But developers are not afraid of risk, perhaps because this is a well-heeled industry – CEOs with affluent roots take more risks than those from poorer backgrounds, according to a 2014 study published in the Academy of Management Journal.
True collaboration is a refreshing concept, because the time for finger-pointing is over. As makers of place, we must take great strides and big risks together
Fear of risk might explain why nimbys dig their heels in so deep – communities have a lot at stake, too. From residents decanted from social housing to small businesses ousted from their market stalls, embracing change can be a leap of faith too far. And are we worthy of their trust?
Tackling the risks of our time will increasingly require sharing them. In an era of finger-pointing and what Paul Berg, partner at insurer Griffiths & Armour, calls “back covering”, sharing risk is a challenge in an industry where an “integrated, collaborative environment is the exception, not the rule”.
Berg says: “Where it exists, it invariably requires an insurance solution that recognises that among the team delivering the project, there is no blame, no litigation, no fault, so that between team members, there is no finger-pointing.”
This industry has a handle on charm, bluster and glib retorts, but in the age of social media activism and hyper-accountability, more thoughtful responses are now required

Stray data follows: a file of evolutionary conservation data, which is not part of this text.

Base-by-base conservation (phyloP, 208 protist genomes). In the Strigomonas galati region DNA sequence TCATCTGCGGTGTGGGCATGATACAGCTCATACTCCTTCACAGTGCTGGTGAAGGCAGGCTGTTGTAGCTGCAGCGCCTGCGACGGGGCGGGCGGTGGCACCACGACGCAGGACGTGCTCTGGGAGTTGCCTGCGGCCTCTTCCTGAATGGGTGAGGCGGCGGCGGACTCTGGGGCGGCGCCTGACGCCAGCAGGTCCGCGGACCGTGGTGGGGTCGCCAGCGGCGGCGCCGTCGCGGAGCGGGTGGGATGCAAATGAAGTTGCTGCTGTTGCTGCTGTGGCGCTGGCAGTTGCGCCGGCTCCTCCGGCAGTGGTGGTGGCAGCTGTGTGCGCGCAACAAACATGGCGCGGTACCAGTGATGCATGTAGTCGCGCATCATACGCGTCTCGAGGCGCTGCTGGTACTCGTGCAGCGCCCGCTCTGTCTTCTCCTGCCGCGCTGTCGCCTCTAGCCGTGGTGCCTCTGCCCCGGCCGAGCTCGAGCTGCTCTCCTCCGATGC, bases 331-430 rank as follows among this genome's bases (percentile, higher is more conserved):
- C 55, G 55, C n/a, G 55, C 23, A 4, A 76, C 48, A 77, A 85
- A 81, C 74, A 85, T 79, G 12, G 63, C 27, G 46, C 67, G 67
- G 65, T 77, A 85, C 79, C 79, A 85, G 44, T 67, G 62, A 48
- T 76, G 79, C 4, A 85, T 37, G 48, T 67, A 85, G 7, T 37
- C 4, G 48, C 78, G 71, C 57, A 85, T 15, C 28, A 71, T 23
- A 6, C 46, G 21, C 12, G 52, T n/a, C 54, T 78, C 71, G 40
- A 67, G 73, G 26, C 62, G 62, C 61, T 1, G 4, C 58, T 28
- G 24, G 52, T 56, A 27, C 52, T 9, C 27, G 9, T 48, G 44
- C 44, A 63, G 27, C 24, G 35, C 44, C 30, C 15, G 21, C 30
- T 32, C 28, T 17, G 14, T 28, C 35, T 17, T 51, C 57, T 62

True collaboration is a refreshing concept, because the time for finger-pointing is over. As makers of place, we must take great strides and big risks together. This will require a search for common ground and shared goals among the whole design, development and management team, including planners, architects, contractors, politicians, investors, engineers, policy workers, developers, asset managers and end users – especially the marginalised ones.
My ambition for The Developer is to bring the whole industry together to break down barriers between our siloed professions, first at the Festival of Place on 9 July. At our events, there will be frank discussion about the future of cities and no ‘unmentionables’.
The Developer exists to unpick the key ingredients to successful placemaking and promote evidence-based findings to help us mitigate risks.
This industry has a handle on charm, bluster and glib retorts, but in the age of social media activism and hyper-accountability, more thoughtful responses are now required.
Launching The Developer is a risk, too. But I believe we need more thoughtful reporting on the user experience of our cities. The Developer is an experimental space where we can grapple with the most difficult questions as an industry and work out inspiring solutions together.
Christine Murray is editor-in-chief and founding director of The Developer. She is the award-winning former editor-in-chief of The Architectural Review and the Architects’ Journal, where she founded the Women in Architecture Awards. She is an honorary fellow of RIBA and a fellow of the Royal Society of Arts